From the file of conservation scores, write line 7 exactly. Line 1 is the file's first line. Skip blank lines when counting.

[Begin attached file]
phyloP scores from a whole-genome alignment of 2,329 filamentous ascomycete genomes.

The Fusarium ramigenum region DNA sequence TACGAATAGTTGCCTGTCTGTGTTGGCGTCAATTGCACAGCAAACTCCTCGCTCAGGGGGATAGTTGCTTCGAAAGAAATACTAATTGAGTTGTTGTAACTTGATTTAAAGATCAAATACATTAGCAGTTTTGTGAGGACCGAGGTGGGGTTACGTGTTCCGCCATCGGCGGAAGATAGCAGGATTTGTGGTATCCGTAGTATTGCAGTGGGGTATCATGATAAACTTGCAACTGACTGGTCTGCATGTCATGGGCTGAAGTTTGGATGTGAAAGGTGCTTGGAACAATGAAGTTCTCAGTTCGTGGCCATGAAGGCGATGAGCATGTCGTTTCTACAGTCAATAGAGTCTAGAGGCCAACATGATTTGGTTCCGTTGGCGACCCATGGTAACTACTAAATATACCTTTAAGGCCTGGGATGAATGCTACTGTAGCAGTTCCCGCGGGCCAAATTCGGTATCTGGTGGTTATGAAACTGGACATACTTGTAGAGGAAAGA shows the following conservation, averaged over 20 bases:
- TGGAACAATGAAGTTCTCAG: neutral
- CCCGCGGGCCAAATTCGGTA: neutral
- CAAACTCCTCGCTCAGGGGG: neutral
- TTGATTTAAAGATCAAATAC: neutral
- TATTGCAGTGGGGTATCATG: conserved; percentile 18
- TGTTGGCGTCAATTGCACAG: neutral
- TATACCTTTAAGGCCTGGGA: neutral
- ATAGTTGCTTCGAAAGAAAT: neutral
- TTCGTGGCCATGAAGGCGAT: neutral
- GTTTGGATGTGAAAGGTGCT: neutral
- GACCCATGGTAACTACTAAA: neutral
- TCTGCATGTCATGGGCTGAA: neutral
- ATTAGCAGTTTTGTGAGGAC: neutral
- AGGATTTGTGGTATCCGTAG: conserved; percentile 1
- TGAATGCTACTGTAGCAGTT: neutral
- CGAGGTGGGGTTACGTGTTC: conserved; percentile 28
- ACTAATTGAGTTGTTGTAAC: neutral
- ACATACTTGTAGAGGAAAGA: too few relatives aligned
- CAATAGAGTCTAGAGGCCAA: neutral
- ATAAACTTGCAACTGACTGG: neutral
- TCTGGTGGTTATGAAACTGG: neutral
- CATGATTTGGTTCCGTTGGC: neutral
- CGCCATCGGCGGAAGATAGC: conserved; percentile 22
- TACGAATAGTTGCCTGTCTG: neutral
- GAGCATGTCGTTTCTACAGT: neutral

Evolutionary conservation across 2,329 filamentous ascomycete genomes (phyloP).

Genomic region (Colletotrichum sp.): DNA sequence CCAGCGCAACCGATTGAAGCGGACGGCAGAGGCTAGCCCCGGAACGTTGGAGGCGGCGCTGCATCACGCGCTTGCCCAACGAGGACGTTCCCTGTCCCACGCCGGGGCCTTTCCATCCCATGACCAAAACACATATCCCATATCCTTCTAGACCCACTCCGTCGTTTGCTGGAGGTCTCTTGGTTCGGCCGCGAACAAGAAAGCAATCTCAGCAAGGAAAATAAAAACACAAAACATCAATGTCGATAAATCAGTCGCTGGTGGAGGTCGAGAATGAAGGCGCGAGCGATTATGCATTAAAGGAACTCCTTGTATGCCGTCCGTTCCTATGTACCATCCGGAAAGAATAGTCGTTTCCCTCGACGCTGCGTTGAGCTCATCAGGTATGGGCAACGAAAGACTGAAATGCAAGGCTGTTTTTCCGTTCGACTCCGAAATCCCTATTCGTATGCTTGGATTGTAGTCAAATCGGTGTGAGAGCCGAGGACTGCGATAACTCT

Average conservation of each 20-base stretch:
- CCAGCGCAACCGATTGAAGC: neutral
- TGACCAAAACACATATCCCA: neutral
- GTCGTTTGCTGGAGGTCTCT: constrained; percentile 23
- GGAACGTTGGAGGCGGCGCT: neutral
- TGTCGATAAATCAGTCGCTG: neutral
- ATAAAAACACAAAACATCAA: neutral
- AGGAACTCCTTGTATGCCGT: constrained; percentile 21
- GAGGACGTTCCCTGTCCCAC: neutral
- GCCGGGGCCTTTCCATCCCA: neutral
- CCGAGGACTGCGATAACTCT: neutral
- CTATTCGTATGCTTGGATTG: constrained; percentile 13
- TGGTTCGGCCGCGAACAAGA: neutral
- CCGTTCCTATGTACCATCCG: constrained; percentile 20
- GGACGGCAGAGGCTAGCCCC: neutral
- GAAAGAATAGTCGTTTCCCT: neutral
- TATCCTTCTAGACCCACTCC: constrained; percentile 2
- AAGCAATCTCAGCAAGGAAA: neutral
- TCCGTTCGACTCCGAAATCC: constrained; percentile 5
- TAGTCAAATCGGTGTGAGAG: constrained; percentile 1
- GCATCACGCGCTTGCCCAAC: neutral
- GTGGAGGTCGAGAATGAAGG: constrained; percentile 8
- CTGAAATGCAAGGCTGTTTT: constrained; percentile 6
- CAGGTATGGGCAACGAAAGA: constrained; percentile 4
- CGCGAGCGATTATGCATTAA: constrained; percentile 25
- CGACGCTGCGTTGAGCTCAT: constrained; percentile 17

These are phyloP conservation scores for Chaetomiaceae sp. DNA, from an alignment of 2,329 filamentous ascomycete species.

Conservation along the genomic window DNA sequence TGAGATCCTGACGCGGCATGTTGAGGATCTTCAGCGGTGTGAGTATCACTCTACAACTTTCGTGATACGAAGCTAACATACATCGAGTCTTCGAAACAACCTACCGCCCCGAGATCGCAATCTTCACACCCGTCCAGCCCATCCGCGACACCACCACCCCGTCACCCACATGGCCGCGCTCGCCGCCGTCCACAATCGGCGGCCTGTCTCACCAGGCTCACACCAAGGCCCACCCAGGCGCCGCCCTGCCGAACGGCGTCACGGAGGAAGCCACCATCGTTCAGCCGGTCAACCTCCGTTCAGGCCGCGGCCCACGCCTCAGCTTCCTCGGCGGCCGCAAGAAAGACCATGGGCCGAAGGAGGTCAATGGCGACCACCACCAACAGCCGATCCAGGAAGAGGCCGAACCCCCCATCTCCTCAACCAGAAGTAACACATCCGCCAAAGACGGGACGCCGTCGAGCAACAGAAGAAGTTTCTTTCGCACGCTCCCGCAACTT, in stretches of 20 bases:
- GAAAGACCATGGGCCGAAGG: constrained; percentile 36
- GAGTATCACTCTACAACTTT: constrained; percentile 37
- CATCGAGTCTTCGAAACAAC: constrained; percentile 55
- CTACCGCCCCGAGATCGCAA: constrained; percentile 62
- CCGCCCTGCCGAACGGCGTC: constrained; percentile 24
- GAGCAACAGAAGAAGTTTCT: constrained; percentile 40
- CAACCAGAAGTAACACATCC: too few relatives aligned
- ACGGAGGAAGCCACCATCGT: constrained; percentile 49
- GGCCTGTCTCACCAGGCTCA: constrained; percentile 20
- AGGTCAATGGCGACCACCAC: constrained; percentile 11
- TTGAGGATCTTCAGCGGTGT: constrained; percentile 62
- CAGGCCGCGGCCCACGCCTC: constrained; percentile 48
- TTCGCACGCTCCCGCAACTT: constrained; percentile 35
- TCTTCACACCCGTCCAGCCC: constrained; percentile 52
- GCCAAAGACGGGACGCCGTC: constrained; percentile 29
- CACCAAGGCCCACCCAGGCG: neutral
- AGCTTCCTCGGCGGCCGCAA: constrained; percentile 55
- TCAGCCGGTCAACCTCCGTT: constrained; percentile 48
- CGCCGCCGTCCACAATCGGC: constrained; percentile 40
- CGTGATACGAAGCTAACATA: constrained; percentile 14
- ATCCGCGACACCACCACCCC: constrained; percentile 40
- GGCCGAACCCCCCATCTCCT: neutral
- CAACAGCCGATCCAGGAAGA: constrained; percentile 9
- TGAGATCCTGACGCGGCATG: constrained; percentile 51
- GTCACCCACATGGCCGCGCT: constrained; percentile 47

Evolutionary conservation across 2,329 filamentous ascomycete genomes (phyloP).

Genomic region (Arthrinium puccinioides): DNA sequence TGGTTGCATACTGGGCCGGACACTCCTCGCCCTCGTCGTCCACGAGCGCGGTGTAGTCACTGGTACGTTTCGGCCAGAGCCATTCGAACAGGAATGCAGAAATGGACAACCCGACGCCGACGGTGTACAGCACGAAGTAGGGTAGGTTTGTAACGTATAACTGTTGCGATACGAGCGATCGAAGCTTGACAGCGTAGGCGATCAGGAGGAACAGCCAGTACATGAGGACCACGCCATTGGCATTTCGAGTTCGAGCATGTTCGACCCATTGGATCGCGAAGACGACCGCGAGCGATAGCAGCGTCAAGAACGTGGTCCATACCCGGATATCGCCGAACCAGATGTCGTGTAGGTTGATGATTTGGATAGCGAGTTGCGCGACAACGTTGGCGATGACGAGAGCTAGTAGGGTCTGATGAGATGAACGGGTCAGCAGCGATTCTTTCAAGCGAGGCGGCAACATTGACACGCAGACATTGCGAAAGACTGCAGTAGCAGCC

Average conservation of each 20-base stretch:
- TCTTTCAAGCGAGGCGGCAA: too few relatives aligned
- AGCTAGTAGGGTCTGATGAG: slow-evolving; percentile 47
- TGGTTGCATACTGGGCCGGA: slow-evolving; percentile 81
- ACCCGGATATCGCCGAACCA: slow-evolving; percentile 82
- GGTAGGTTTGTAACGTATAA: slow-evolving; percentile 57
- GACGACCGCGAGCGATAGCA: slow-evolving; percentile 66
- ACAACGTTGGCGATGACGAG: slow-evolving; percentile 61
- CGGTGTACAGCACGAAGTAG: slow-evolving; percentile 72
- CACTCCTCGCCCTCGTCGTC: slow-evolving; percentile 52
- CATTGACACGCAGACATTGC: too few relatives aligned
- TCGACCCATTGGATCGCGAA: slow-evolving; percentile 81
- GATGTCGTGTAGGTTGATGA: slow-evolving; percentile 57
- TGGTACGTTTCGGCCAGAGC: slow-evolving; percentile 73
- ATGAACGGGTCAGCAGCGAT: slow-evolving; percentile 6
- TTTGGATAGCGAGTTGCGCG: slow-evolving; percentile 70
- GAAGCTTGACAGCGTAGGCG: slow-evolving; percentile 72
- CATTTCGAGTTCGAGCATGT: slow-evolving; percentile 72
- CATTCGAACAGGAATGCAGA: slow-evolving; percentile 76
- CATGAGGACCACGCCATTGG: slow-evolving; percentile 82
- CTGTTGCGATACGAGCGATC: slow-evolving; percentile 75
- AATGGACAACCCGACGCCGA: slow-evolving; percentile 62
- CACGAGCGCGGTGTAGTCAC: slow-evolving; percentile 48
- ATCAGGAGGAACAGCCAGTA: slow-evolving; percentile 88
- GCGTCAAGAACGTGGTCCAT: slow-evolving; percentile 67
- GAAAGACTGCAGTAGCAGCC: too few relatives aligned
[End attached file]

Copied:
- TATTGCAGTGGGGTATCATG: conserved; percentile 18